Problems connecting to network with integrated internal wireless card
A buddy of mine just got a Toshiba Satellite A35-S159. It came with XP on it, but I reformatted and put Win2k on it because he prefers that OS, as do I. I got everything working fine except for the internal wireless card. It is made by Atheros and its model number is AR5001+.
I tried calling Toshiba on this, but since I changed the OS, they will not support the call. I then tried calling Netgear, the manufacturer of the router that he is using (model# MR314), but they said that I had everything configured correctly, and to call the manufacturer of the Wi-Fi card. Tried calling them eariler, but only got recordings.
Anyway, I have configured the name of the network, and also the 64-bit encryption code. And I took into account that they are both case sensitive. It says that it is getting "excellent" signal strength, but for some reason, I can not activate the network. That option is grayed out in the software utility.
It says the link status is "connected", but is giving the IP of 169.254.XX.XXX, which is pretty much a dummy IP. When using a router, it should be in the neighborhood of 192.168.XX.XXX.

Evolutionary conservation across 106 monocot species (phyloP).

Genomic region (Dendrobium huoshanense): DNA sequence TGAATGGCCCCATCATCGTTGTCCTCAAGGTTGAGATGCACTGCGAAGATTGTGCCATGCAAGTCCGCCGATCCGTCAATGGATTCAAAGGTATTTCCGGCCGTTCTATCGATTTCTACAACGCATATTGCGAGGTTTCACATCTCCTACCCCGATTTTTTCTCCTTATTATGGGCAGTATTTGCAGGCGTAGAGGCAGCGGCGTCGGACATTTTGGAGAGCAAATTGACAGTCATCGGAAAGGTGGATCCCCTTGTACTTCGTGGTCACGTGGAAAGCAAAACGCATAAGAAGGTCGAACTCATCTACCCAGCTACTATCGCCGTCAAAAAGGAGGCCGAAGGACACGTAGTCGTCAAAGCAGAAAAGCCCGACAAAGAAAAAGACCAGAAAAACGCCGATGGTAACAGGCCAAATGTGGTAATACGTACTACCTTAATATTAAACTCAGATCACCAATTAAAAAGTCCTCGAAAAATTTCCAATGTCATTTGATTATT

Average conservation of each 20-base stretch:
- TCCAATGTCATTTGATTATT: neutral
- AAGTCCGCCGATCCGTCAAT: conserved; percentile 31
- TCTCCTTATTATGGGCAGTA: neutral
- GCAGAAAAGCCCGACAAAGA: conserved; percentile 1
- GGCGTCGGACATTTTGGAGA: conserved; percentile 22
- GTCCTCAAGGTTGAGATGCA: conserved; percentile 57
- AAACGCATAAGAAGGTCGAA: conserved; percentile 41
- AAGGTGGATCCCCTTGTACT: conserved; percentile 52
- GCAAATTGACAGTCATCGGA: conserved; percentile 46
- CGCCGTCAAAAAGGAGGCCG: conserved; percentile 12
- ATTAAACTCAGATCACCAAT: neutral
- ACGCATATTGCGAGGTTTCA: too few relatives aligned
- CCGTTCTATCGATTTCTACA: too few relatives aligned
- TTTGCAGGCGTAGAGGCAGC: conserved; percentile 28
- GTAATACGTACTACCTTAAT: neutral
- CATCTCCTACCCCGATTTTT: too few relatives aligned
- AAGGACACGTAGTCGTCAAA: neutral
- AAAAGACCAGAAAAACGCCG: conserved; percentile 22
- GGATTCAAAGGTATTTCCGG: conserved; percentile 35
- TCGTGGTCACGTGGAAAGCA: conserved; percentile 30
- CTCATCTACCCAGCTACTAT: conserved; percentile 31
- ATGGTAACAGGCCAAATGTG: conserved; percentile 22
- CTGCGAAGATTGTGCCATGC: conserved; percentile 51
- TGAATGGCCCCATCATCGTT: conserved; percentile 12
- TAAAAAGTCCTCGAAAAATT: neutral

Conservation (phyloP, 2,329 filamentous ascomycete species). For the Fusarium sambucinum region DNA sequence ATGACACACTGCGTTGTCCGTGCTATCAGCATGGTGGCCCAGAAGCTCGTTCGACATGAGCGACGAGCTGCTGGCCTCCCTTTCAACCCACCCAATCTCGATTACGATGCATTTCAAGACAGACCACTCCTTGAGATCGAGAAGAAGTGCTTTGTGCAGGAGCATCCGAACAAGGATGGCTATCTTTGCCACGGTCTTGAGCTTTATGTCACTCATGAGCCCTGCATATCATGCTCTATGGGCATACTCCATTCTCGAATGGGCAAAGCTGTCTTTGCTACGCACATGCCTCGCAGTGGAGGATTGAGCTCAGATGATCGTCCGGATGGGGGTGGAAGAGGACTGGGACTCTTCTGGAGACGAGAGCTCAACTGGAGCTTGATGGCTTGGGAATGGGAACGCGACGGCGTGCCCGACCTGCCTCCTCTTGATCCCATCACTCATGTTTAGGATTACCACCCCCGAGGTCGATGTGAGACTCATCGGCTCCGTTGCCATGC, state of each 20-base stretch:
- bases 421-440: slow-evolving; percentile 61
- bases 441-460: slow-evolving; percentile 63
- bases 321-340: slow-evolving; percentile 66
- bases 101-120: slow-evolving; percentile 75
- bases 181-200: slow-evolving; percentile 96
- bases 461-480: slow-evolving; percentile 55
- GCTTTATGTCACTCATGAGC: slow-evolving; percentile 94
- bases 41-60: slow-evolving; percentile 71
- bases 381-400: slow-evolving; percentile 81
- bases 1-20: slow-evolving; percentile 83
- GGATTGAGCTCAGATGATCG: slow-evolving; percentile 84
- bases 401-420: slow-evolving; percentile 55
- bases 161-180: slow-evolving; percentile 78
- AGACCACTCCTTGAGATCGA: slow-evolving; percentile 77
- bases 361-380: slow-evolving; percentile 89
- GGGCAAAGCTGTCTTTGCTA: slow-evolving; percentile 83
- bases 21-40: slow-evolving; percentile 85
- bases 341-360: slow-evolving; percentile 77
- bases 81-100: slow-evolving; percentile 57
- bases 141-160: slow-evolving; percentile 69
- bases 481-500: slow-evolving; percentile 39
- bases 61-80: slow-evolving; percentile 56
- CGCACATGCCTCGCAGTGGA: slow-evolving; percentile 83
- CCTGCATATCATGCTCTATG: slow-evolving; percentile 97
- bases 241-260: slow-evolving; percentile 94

Any ideas on this one?
There's not much you can do without Win2K-specific drivers. I would suggest restoring the laptop and turning off System Restore and the desktop eye candy. Once you do that, you essentially have Win2K. They are very similar operating systems and it's not worth regressing - especially not on a laptop.
Actually, I just disabled the 64-bit encryption and she worked beautifully. It has something to do with the encryption. For some reason, the Wi-Fi card's software will not allow me to type a lowercase encryption code, only upper case. And when I type an uppercase encryption code via Netgear's software, it saves it as lowercase. Not sure what to do about that, as the encryption code is case sensitive.
Can't argue with success...
LOL. And Toshiba tech support said that it was not compatible with Win2k.
It isn't. They are right.
I'm going to second the suggestion to revert back to XP on the laptop. The built-in driver support base alone is worh going to XP.
I think a lot of people see the eye candy in XP and assume it's a jazzed up WinME, when, personally, I think it's the most stable workstation Windows OS to come out of MS to date.
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